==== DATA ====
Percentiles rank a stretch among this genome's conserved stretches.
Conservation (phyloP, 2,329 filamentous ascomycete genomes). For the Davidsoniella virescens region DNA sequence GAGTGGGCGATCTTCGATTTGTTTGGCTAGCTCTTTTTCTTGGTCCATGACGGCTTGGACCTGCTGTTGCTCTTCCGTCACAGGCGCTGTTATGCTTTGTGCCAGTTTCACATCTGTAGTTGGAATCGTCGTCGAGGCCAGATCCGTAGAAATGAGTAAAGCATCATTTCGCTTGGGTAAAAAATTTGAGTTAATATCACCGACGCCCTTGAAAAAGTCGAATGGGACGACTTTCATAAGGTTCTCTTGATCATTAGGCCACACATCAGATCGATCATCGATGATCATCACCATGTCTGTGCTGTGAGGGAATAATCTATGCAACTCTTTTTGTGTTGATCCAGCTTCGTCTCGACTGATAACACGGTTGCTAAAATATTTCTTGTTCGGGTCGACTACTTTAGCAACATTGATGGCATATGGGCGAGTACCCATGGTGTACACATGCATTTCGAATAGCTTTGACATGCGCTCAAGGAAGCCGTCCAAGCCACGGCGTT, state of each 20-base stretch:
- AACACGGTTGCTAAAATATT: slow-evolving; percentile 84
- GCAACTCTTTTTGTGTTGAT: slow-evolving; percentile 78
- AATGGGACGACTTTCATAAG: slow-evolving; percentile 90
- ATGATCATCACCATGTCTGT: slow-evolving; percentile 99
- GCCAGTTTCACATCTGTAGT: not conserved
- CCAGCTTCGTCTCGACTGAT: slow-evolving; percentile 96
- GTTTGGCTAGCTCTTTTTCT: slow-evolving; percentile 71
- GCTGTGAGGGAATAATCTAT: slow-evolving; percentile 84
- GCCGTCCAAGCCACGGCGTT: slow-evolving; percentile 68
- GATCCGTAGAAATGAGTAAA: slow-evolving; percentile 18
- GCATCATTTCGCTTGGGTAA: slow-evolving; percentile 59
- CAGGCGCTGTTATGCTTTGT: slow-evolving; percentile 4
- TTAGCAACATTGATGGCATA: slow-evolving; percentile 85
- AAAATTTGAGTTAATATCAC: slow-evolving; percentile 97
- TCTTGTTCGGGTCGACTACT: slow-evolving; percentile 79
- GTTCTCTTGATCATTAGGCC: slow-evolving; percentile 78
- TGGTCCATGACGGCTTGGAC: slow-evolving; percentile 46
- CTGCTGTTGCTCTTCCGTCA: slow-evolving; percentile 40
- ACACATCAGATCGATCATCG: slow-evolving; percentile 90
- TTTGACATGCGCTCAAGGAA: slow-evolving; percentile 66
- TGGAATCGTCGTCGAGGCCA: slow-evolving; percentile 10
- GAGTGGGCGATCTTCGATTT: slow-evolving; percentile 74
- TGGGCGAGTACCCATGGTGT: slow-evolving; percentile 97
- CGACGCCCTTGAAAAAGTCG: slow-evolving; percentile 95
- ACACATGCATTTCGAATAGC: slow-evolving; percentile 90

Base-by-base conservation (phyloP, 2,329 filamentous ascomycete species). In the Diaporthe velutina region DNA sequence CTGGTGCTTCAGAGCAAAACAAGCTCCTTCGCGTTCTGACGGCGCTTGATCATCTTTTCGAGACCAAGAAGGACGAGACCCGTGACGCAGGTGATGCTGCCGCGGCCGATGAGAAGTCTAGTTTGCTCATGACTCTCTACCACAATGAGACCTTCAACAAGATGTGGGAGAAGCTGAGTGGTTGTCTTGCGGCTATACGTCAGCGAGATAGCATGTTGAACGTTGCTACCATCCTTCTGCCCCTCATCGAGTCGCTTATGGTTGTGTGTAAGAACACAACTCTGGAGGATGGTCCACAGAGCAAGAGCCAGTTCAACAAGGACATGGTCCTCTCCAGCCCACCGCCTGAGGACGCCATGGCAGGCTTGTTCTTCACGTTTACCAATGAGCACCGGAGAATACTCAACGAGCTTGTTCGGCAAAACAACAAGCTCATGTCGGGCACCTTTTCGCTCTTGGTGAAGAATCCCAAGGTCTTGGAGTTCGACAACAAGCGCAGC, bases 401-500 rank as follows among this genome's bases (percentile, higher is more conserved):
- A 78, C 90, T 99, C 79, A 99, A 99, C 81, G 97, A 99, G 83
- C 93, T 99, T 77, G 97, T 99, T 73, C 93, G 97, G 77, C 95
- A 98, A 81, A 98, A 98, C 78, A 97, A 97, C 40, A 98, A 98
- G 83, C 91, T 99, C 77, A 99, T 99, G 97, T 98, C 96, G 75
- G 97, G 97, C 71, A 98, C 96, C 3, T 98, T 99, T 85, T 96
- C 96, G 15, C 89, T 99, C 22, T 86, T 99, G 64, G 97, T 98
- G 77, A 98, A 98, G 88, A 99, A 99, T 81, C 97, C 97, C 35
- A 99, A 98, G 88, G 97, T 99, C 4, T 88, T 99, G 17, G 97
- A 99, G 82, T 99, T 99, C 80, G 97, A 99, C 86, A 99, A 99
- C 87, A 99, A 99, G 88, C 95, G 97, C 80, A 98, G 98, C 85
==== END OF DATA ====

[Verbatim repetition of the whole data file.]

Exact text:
Percentiles rank a stretch among this genome's conserved stretches.
Conservation (phyloP, 2,329 filamentous ascomycete genomes). For the Davidsoniella virescens region DNA sequence GAGTGGGCGATCTTCGATTTGTTTGGCTAGCTCTTTTTCTTGGTCCATGACGGCTTGGACCTGCTGTTGCTCTTCCGTCACAGGCGCTGTTATGCTTTGTGCCAGTTTCACATCTGTAGTTGGAATCGTCGTCGAGGCCAGATCCGTAGAAATGAGTAAAGCATCATTTCGCTTGGGTAAAAAATTTGAGTTAATATCACCGACGCCCTTGAAAAAGTCGAATGGGACGACTTTCATAAGGTTCTCTTGATCATTAGGCCACACATCAGATCGATCATCGATGATCATCACCATGTCTGTGCTGTGAGGGAATAATCTATGCAACTCTTTTTGTGTTGATCCAGCTTCGTCTCGACTGATAACACGGTTGCTAAAATATTTCTTGTTCGGGTCGACTACTTTAGCAACATTGATGGCATATGGGCGAGTACCCATGGTGTACACATGCATTTCGAATAGCTTTGACATGCGCTCAAGGAAGCCGTCCAAGCCACGGCGTT, state of each 20-base stretch:
- AACACGGTTGCTAAAATATT: slow-evolving; percentile 84
- GCAACTCTTTTTGTGTTGAT: slow-evolving; percentile 78
- AATGGGACGACTTTCATAAG: slow-evolving; percentile 90
- ATGATCATCACCATGTCTGT: slow-evolving; percentile 99
- GCCAGTTTCACATCTGTAGT: not conserved
- CCAGCTTCGTCTCGACTGAT: slow-evolving; percentile 96
- GTTTGGCTAGCTCTTTTTCT: slow-evolving; percentile 71
- GCTGTGAGGGAATAATCTAT: slow-evolving; percentile 84
- GCCGTCCAAGCCACGGCGTT: slow-evolving; percentile 68
- GATCCGTAGAAATGAGTAAA: slow-evolving; percentile 18
- GCATCATTTCGCTTGGGTAA: slow-evolving; percentile 59
- CAGGCGCTGTTATGCTTTGT: slow-evolving; percentile 4
- TTAGCAACATTGATGGCATA: slow-evolving; percentile 85
- AAAATTTGAGTTAATATCAC: slow-evolving; percentile 97
- TCTTGTTCGGGTCGACTACT: slow-evolving; percentile 79
- GTTCTCTTGATCATTAGGCC: slow-evolving; percentile 78
- TGGTCCATGACGGCTTGGAC: slow-evolving; percentile 46
- CTGCTGTTGCTCTTCCGTCA: slow-evolving; percentile 40
- ACACATCAGATCGATCATCG: slow-evolving; percentile 90
- TTTGACATGCGCTCAAGGAA: slow-evolving; percentile 66
- TGGAATCGTCGTCGAGGCCA: slow-evolving; percentile 10
- GAGTGGGCGATCTTCGATTT: slow-evolving; percentile 74
- TGGGCGAGTACCCATGGTGT: slow-evolving; percentile 97
- CGACGCCCTTGAAAAAGTCG: slow-evolving; percentile 95
- ACACATGCATTTCGAATAGC: slow-evolving; percentile 90

Base-by-base conservation (phyloP, 2,329 filamentous ascomycete species). In the Diaporthe velutina region DNA sequence CTGGTGCTTCAGAGCAAAACAAGCTCCTTCGCGTTCTGACGGCGCTTGATCATCTTTTCGAGACCAAGAAGGACGAGACCCGTGACGCAGGTGATGCTGCCGCGGCCGATGAGAAGTCTAGTTTGCTCATGACTCTCTACCACAATGAGACCTTCAACAAGATGTGGGAGAAGCTGAGTGGTTGTCTTGCGGCTATACGTCAGCGAGATAGCATGTTGAACGTTGCTACCATCCTTCTGCCCCTCATCGAGTCGCTTATGGTTGTGTGTAAGAACACAACTCTGGAGGATGGTCCACAGAGCAAGAGCCAGTTCAACAAGGACATGGTCCTCTCCAGCCCACCGCCTGAGGACGCCATGGCAGGCTTGTTCTTCACGTTTACCAATGAGCACCGGAGAATACTCAACGAGCTTGTTCGGCAAAACAACAAGCTCATGTCGGGCACCTTTTCGCTCTTGGTGAAGAATCCCAAGGTCTTGGAGTTCGACAACAAGCGCAGC, bases 401-500 rank as follows among this genome's bases (percentile, higher is more conserved):
- A 78, C 90, T 99, C 79, A 99, A 99, C 81, G 97, A 99, G 83
- C 93, T 99, T 77, G 97, T 99, T 73, C 93, G 97, G 77, C 95
- A 98, A 81, A 98, A 98, C 78, A 97, A 97, C 40, A 98, A 98
- G 83, C 91, T 99, C 77, A 99, T 99, G 97, T 98, C 96, G 75
- G 97, G 97, C 71, A 98, C 96, C 3, T 98, T 99, T 85, T 96
- C 96, G 15, C 89, T 99, C 22, T 86, T 99, G 64, G 97, T 98
- G 77, A 98, A 98, G 88, A 99, A 99, T 81, C 97, C 97, C 35
- A 99, A 98, G 88, G 97, T 99, C 4, T 88, T 99, G 17, G 97
- A 99, G 82, T 99, T 99, C 80, G 97, A 99, C 86, A 99, A 99
- C 87, A 99, A 99, G 88, C 95, G 97, C 80, A 98, G 98, C 85